According to a recent report on the American Daily Science website, American researchers wrote in the journal Science that they used the “free-form reversible embedding of suspended hydrogel” (FRESH) technology to successfully 3D print collagen and work normally. This breakthrough technology is a step closer to 3D printing a full-size adult heart.
All human organs, including the heart, are built on biological scaffolds called extracellular matrix (ECM). In the past, scientists tried to print ECM, but they have been restricted by the low degree of tissue reduction and fineness.
Collagen exists in all tissues of the human body and is a very ideal 3D printing biomaterial. But it was liquid at first, and in the process of trying 3D printing, it will turn into a jelly-like jelly.
Researchers have developed FRESH technology to prevent its deformation. FRESH allows collagen to be layered in the gel support tank, and then the support tank is melted by heating from room temperature to body temperature to obtain a complete structure. The fineness of these structures can reach 20 microns and can be embedded in living cells and capillaries. With this method, human heart components of various scales from capillaries to entire organs can be designed and printed.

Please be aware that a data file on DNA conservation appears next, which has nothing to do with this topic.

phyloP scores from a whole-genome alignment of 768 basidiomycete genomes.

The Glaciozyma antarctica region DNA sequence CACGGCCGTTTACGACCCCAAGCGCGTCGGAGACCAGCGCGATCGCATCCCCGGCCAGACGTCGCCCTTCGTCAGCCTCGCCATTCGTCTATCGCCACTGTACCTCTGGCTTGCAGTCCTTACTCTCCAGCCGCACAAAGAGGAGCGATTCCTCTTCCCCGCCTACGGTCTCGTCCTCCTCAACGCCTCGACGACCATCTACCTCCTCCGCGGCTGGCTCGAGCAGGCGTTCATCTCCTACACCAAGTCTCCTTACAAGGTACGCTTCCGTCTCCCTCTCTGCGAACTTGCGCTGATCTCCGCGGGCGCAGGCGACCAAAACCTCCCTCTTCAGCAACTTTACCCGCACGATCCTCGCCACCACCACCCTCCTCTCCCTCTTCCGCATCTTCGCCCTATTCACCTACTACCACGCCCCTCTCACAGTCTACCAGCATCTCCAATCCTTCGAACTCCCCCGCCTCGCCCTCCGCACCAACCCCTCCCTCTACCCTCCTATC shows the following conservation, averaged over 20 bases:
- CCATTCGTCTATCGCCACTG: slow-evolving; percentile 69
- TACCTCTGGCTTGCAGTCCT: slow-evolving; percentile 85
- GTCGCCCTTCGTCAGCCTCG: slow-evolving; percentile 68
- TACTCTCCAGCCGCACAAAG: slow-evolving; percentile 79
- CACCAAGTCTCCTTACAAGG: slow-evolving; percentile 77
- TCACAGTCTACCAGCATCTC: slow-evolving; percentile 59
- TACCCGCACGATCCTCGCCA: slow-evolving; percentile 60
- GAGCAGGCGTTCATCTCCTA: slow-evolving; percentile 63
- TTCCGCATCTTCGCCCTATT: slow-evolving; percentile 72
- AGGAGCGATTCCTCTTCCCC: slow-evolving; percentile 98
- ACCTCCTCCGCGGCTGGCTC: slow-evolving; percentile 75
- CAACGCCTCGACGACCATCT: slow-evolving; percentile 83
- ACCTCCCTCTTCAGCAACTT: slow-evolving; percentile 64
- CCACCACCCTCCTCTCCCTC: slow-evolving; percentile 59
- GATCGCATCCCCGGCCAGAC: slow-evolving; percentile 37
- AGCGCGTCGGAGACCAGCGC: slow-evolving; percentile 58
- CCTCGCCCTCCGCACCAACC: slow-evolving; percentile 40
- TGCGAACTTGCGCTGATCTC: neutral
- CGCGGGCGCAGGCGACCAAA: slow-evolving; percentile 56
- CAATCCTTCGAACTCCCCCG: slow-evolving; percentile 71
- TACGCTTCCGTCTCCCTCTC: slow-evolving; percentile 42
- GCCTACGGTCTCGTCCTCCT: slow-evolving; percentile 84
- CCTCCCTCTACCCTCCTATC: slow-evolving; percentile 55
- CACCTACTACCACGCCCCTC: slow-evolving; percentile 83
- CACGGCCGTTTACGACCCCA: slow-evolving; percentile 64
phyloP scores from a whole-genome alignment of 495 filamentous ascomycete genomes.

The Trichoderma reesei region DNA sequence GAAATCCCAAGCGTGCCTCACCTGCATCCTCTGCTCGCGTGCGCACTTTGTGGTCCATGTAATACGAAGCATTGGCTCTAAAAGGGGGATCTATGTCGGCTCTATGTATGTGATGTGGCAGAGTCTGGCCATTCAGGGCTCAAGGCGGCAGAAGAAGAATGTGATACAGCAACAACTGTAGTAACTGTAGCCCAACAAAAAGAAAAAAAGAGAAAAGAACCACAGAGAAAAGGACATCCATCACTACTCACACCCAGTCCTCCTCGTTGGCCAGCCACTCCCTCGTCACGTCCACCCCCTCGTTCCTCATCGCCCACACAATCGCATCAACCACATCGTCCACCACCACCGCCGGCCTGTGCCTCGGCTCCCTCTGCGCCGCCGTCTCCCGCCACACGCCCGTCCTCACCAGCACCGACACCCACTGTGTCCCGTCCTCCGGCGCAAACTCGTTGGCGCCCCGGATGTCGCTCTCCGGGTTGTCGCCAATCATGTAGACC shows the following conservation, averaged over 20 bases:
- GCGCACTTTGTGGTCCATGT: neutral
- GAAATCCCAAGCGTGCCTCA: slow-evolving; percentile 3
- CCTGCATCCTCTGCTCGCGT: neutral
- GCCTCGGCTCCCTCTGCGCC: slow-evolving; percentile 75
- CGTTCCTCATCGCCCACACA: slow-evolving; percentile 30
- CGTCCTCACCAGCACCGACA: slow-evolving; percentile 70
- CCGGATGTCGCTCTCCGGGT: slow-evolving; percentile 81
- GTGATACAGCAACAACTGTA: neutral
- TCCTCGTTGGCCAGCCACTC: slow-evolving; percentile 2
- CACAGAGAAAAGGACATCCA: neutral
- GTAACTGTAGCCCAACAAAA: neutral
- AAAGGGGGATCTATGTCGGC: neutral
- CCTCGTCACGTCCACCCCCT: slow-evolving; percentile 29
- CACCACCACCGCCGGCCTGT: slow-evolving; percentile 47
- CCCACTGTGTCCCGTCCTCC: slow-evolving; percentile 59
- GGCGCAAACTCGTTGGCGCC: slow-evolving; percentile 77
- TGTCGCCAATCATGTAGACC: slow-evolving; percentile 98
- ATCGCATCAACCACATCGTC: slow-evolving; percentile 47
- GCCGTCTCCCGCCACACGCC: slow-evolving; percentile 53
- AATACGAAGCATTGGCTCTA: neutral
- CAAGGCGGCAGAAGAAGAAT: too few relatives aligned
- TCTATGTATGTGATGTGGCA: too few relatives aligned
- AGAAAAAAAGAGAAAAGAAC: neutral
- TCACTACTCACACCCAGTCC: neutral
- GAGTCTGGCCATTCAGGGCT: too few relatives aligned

The study found that the FRESH 3D bioprinted heart accurately reproduced the patient-specific anatomy determined by micro-computer tomography. The printed ventricles of human cardiomyocytes showed synchronized contraction, directional action potential propagation, and wall thickening of up to 14% during peak contraction.
The researchers also said that the structure created by the new technology can “greatly improve cell viability” and promote the formation of new blood vessels. In the long run, this technology may be used to print hearts or other organs in the future-millions of people around the world need heart transplants.
Of course, there are many challenges in achieving this goal, including: generating the billions of cells required for bioprinting large tissues; complying with regulatory procedures for testing on animals and ultimately humans.
Link to this article：3D printed human heart tissue that can work normally
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